3. v4l2src > encodebin > appsink - Workspace app uses this option if the webcam produces uncompressed output. The GStreamer elements that process this include v4l2src, which obtains data from the webcam’s video driver, and encodebin, which constructs a GStreamer pipeline for the H.264 encoder element that is present on the user device.
  4. v4l2src > jpegdec > encodebin > appsink - Workspace app uses this option if the webcam produces JPEG output rather than H.264 or another uncompressed format. This pipeline is not very efficient because it adds a decode step, jpegdec.

In each case, GStreamer Version 0.10.31 or any later release in the 0.10 series must be available on the user device.

If you choose a pipeline that uses encodebin and this cannot find the H.264 encoder, Theora encoding is used.

To configure H.264 support:

  1. If required, create an HDXH264CaptureBin.
  2. In the [WFClient] section of the appropriate configuration file, set the following:
    1. HDXH264InputEnabled - Set to True. By default, this is False, which enables Theora encoding.
    2. HDXH264CaptureBin - If you created a plug-in, enter its name. By default, this is empty.
    3. HDXWebCamWidth and HDXWebCamHeight - Set the width and height that define the webcam resolution. By default, HDXWebCamWidth is 352 pixels and HDXWebCamHeight is 288 pixels.
    4. HDXWebCamFramesPerSec - Specify the preferred frame rate. By default, this is 15 frames per second.
    5. HDXWebCamDevice - Enter the webcam name. By default, this is /dev/video0.

About the HDXH264CaptureBin plug-in

HDXH264CaptureBin is the customized plug-in that captures and transcodes webcam data, and that you create. The plug-in sends data to the GStreamer appsink plug-in, which has its capabilities set as follows:

caps_h264 = gst_caps_new_simple ("video/x-h264",
    "stream-format", G_TYPE_STRING, "byte-stream",
    "width", G_TYPE_INT, width,
    "height", G_TYPE_INT, height,
    "framerate", GST_TYPE_FRACTION, rate_num, rate_denom,
    "bpp", G_TYPE_INT, 16,
    "depth", G_TYPE_INT, 16,
    "endianness", G_TYPE_INT, G_BYTE_ORDER, NULL);   gst_app_sink_set_caps(GST_APP_SINK(appsink), caps_h264);

Where rate_num is the value of HDXWebCamFramesPerSec in the configuration file, and rate_denom is fixed at 1.

If you create a plug-in, its capabilities must match these.

The plug-in must support a readable property, source, which returns the source element v4l2src. If multiple webcams are connected, this requirement ensures that a specific one can be selected.

The plug-in must support the properties device, num‑buffers, and do-timestamp, as follows:

GObject *source;
    /* get the source element from CaptureBin*/
g_object_get(G_OBJECT(Capture in),
    "source", &source,  NULL);
// Set device properties on source i.e. v4l2src g_object_set(source,
    "device", device,
    "num-buffers", num_buffers,
    "do-timestamp", TRUE,  NULL);
g_object_unref (source);

For all other information on HDX RealTime Webcam Video Compression, see CTX132764.

Troubleshoot HDX RealTime Webcam Video Compression

To help debug the HDX RealTime Webcam Video Compression feature, you can wrap gst_read. The resulting script captures the standard output and error streams, stdout and stderr, and places them in /tmp/gst_read.log.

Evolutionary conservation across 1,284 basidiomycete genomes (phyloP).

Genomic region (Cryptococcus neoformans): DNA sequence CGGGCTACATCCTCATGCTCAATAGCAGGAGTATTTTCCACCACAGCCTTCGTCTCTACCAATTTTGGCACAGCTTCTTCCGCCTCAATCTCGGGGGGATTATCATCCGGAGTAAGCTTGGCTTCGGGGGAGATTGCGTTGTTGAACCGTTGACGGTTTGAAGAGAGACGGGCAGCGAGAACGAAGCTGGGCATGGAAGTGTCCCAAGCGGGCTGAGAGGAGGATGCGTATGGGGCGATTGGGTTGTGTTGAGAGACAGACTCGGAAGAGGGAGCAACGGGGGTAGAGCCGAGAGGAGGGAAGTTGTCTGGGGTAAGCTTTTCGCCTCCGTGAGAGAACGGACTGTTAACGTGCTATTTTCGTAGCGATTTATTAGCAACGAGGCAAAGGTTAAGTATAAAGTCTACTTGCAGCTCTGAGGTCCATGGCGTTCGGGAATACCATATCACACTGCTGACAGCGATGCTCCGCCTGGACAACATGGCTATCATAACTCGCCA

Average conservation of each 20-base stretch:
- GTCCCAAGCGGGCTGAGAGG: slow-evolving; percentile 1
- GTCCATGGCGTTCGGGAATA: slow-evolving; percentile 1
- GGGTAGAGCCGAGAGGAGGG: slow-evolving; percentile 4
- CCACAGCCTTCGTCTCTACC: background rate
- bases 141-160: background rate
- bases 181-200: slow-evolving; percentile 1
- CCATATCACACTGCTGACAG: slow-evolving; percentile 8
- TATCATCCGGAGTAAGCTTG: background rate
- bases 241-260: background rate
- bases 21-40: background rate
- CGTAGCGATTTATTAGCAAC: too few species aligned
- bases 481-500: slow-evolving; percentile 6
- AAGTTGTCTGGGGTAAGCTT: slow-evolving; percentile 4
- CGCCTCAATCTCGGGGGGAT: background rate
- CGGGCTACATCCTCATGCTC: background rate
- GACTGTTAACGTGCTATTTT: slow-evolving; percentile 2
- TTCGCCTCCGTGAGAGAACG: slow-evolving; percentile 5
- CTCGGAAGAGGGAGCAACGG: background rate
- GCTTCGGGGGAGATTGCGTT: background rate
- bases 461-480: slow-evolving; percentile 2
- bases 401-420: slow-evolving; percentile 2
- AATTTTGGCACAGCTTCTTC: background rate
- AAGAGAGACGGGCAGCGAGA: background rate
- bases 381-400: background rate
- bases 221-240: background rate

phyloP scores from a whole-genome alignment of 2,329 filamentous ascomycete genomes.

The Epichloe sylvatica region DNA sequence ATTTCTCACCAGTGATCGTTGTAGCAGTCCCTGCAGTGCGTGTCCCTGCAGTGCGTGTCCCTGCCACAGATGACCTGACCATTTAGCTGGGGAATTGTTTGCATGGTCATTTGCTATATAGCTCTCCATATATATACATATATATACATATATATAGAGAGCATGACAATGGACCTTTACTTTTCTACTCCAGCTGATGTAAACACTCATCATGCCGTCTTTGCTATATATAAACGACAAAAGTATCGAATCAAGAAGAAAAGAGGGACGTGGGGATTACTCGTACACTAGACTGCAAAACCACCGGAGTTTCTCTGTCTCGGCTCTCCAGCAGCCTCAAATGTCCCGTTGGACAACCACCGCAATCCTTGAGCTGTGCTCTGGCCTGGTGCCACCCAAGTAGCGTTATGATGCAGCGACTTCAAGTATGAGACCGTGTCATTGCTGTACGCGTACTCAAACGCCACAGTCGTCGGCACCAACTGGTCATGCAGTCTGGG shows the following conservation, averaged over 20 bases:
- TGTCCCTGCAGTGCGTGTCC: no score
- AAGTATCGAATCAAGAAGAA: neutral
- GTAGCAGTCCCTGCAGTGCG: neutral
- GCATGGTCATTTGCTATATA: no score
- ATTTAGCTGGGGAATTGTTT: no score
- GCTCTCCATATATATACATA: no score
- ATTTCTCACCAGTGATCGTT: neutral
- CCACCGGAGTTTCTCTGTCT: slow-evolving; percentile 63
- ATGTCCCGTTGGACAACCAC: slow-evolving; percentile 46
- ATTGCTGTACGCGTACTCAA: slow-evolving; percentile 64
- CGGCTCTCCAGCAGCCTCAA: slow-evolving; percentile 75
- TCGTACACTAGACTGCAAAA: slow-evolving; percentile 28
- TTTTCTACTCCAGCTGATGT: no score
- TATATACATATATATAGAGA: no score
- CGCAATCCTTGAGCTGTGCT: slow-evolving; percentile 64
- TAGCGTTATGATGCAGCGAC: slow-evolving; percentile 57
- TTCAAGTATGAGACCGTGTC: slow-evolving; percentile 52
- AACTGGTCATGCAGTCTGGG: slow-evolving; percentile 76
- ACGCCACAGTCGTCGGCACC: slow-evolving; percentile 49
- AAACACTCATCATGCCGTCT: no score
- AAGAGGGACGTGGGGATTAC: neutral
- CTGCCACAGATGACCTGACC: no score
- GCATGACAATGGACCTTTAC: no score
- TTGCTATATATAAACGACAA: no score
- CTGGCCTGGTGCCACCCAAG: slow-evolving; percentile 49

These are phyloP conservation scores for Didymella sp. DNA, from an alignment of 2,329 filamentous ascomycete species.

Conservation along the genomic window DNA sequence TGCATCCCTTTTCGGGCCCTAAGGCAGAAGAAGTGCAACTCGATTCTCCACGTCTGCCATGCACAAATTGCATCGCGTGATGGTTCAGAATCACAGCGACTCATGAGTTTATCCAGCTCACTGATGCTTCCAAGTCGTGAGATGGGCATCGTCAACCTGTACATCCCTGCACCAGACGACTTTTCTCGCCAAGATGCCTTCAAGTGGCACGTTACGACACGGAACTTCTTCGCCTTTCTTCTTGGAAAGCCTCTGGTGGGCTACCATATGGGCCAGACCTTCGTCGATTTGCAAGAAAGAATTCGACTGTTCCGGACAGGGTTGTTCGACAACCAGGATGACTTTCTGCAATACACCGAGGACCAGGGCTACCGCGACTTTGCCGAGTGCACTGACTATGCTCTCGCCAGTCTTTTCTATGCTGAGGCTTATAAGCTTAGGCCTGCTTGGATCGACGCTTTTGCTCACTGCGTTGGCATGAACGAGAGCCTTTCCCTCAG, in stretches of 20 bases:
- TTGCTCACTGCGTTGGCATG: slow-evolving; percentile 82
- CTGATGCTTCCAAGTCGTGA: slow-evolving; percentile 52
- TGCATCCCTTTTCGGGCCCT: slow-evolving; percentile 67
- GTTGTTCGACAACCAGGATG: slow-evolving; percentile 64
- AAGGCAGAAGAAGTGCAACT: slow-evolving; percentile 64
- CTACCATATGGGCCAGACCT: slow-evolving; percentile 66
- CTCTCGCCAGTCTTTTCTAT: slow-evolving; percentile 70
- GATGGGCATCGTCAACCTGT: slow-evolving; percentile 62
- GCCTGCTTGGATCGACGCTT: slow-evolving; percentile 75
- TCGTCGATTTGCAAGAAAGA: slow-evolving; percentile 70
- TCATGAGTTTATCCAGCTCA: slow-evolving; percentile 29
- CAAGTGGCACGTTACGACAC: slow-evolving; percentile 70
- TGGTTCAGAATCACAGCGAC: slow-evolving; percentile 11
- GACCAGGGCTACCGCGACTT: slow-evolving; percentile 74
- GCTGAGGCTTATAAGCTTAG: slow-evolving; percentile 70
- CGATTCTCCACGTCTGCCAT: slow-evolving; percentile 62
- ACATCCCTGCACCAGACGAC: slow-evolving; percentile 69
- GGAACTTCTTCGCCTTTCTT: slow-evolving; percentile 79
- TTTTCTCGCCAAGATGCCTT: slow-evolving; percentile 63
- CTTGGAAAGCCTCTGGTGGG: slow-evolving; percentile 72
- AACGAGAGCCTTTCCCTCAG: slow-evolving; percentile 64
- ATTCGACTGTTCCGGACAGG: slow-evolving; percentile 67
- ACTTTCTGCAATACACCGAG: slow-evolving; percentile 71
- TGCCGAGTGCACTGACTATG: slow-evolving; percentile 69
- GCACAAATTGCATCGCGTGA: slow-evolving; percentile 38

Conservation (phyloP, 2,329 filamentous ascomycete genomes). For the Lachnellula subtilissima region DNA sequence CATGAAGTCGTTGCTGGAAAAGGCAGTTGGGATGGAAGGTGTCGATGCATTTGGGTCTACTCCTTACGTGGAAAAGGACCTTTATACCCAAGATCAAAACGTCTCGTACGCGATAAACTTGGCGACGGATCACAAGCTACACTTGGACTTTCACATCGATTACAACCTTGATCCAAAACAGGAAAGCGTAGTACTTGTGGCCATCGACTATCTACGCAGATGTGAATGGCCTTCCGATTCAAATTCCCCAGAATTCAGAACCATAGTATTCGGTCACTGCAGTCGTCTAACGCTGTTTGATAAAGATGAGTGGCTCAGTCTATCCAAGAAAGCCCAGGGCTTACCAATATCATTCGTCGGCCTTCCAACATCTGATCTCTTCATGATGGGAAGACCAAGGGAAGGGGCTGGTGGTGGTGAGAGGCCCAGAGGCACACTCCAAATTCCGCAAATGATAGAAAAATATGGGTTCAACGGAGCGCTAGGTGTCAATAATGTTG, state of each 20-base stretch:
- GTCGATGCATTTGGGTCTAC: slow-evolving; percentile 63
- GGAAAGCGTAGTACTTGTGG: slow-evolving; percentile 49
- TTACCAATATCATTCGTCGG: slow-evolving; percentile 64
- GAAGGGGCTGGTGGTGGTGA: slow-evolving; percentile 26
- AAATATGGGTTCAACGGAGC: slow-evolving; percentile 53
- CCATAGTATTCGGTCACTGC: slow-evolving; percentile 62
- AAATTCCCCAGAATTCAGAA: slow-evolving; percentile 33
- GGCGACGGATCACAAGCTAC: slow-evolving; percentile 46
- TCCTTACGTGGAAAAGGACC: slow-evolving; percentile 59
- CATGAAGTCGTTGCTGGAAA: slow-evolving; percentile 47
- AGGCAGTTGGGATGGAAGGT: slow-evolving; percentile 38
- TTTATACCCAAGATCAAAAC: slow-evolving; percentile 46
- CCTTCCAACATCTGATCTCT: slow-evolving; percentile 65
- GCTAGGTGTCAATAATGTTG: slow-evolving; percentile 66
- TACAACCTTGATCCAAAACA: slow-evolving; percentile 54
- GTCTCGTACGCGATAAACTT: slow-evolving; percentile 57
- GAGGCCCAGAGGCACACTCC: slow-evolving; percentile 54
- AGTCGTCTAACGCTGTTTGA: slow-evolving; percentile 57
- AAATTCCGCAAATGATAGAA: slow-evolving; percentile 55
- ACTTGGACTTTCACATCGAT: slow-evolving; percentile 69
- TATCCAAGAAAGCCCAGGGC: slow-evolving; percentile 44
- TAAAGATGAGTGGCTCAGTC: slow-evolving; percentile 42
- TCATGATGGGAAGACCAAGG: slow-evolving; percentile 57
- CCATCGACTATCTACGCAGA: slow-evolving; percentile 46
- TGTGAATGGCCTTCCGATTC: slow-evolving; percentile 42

Run the commands in this procedure as the user who installed the client (usually, root).

  1. From the util directory run the following command: mv gst_read gst_read.bin
  2. Create a new file gst_read with the following lines:

    # !/bin/bash
    $ICAROOT/util/gst_read.bin -d $@ >/tmp/gst_read.log 2>&1

    Important: Set $ICAROOT here even if you use the default location /opt/Citrix/ICAClient. If you do not, the script fails.

  3. Set the file to be executable by running the following command:

    chmod +x gst_read

    You can use gst_read by itself to check that it can access the webcam. For example, this reads 20 video buffers from the webcam and then plays them back in a window.

    gst_read -b 20

Apply custom properties to GStreamer elements for H.264 webcam support

In some configurations, you might need to apply custom properties to elements in the GStreamer pipeline. In these cases, Workspace app tries to load a GStreamer preset called Profile Citrix HDXH264WebCam from .prs files that are stored in $ICAROOT/config/gstpresets (for GStreamer 0.10.36 or later) or in the default GStreamer location (for earlier versions).

For details of the .prs files’ format, refer to your GStreamer documentation.

Webcams with native H.264 support

Because of the high bandwidth that is generated with the default settings on some webcams, native H.264 is turned off by default in Citrix Workspace app. To enable support, configure the following setting in wfclient.ini:



Audio input and output

Audio input consists of audio coming from the microphone on the user device that is redirected to an application on the server. This is mainly used with Voice-over-Internet-Protocol (VoIP) applications.

Audio output consists of any audio that is not redirected to the user device using HDX MediaStream Windows Media Redirection or HDX MediaStream Flash Redirection. For example, audio from a server rendered application such as Microsoft Outlook or audio from server rendered media.

Configure Speex or Vorbis

If you are using standard audio (not HDX MediaStream Windows Media or HDX MediaStream for Flash), you can configure Citrix Workspace app to process audio data using either the Speex or Vorbis codec. Speex is designed for speech audio data. Vorbis is designed for other types of audio data. Citrix Workspace app uses the SPEEX.DLL library file to process Speex data and VORBIS.DLL to process Vorbis data.